There are two parts to any complaint.

First is the actual complaint. This must document the following:

  • A summary in as few words as possible, certainly not more than two hundred.
  • The People and Parties involved.
  • Facts or background
  • The History of the Events - usually in a few parts ... how something happened, and then various interventions. 
  • What loss has been suffered ? This has to be quantified into money.
  • What remedial actions are required: usually this will be of a disciplinary nature, or as the Chinese put it "Re-education".

Second is the handling of the complaint. Please note the following:

  • Most BUJ's [That stands for Bodies Under [the] Jurisdiction [of the Scottish Public Services Ombudsman]] have their own complaints methodology. In this case having given notice to the offending civil servant, he obviously became concerned [as well he should] and passed it to his superior who took my "notice" [that the investiagtion was neither adequate nor effective] and tried to treat it as a complaint.
  • When a council says they will treat a notice as a complaint that is fair and reasonable - as long as the person who is going to review the complaint is capable of so doing. The question is what qualifications and experience does the reviewer have to establish to the complainant his competence. In this case the question went unanswered. The immediate, and reasonable, conclusion is that he doesn't.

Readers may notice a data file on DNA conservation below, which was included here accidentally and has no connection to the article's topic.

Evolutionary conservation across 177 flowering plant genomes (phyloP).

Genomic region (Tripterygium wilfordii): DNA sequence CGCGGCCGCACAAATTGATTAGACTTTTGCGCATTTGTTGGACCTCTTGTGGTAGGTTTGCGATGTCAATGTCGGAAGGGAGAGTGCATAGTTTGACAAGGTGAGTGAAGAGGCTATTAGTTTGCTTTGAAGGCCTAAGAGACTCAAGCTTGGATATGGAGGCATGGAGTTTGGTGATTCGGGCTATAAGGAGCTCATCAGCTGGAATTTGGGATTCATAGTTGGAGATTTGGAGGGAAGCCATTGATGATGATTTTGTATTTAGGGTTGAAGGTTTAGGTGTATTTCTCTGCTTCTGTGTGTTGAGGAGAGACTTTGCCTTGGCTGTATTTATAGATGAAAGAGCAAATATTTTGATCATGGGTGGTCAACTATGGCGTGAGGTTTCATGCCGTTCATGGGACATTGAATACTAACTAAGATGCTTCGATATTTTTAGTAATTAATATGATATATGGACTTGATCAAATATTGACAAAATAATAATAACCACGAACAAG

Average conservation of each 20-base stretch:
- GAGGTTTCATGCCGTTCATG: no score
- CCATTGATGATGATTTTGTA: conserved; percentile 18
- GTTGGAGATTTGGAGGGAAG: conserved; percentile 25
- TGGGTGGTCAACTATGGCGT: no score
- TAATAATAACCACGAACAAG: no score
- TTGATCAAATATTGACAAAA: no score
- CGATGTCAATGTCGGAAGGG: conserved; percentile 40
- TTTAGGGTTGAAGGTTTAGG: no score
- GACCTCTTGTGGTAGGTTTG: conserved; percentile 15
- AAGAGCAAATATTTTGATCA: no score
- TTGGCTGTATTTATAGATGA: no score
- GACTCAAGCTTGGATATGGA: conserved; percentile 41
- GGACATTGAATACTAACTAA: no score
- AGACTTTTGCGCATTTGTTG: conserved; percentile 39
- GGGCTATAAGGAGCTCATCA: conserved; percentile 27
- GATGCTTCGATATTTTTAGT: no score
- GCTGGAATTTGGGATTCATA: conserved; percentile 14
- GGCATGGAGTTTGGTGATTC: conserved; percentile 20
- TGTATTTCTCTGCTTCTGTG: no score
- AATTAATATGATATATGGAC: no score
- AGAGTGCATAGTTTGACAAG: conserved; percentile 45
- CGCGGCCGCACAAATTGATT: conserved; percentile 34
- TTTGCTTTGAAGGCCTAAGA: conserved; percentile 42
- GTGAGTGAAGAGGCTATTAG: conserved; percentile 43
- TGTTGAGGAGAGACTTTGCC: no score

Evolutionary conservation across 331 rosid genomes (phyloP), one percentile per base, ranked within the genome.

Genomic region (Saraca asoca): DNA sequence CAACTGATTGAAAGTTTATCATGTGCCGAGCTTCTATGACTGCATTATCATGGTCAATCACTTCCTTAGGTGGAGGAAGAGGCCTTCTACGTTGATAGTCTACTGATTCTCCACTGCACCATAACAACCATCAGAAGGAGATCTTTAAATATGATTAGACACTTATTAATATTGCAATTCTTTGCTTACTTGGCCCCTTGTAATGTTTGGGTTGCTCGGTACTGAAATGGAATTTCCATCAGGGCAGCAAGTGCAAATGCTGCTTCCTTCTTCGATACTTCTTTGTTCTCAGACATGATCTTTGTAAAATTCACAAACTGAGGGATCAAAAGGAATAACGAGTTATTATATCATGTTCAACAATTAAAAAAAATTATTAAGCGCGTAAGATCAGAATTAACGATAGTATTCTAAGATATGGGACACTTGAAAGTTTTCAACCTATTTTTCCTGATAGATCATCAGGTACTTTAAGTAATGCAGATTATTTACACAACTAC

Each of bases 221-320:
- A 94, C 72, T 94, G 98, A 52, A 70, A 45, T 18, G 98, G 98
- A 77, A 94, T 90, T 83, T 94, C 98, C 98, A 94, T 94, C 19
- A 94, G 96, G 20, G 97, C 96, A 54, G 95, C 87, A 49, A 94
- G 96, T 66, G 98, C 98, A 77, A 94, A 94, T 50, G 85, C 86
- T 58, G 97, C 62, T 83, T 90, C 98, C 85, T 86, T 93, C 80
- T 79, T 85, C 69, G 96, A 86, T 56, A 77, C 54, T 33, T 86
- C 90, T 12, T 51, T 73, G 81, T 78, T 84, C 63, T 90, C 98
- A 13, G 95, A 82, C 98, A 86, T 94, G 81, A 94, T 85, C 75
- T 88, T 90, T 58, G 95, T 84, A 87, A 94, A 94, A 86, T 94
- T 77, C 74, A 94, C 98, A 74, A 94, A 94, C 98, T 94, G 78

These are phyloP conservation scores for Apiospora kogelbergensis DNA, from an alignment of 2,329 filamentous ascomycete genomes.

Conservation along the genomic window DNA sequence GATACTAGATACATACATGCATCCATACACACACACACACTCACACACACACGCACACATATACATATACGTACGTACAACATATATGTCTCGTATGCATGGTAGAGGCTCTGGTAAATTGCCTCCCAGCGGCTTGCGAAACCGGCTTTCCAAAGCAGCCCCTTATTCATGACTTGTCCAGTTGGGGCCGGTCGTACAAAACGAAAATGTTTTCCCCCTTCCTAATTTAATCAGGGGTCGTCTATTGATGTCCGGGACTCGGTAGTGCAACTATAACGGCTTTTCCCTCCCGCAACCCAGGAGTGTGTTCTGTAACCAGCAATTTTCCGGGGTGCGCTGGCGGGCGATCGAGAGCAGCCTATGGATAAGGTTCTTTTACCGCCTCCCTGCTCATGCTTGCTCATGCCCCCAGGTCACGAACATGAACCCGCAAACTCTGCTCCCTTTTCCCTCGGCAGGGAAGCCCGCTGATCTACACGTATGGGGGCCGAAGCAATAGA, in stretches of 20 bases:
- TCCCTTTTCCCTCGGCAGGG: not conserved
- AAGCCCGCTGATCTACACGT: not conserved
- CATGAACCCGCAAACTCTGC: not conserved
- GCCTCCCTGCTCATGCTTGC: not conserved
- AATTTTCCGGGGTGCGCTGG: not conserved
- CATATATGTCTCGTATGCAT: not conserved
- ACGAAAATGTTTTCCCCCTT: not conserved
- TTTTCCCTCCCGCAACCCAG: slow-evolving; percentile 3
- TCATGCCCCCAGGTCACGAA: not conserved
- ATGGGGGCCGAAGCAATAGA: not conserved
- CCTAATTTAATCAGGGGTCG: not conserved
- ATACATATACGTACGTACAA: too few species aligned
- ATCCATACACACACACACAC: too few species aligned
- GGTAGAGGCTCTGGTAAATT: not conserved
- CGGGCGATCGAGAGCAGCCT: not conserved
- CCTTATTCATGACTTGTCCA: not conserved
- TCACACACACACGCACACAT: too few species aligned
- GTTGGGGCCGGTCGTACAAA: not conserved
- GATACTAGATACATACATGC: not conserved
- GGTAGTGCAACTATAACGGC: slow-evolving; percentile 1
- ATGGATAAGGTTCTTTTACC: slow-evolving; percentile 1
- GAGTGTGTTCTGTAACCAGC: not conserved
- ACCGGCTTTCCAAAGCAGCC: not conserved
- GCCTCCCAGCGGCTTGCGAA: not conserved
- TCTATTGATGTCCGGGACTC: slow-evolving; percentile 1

• So who can you go to ? Well that depends upon what out come is wanted: if, as in this case, there is a monetary loss involved, then the council's legal department should be contacted.
  • The experience of most people with the SPSO is unsatisfactory. So forget that route.

This is the chain of communications with East Renfrewshire's Legal Department.

The emails are shown in reverse order - newest first. It is all as expected ... nice and polite and filled with sensible promises - NONE of which - to date - have been fulfilled.

So what is surpising about this situation? The sad answer is that it is just all too common. And, in most cases - but not this one - wholly infuriating to the complainant. Why not in this case ? Because this web site reports "Research into some injustices". 

As such, in the Public Interest the names of the public servants are not hidden.

This is a simple case study which demonstrates the ability of a civil servant [with a safe salary and an even safer pension] to act unreasonably causing loss and damage to others with no thought of the consequences.

It is of course extremely boring to read ... However, it clearly demonstrates that East Renfrewshire's employee exacerbated the problem with the tenant whose previous actions had already indicated her probable mental health . . . .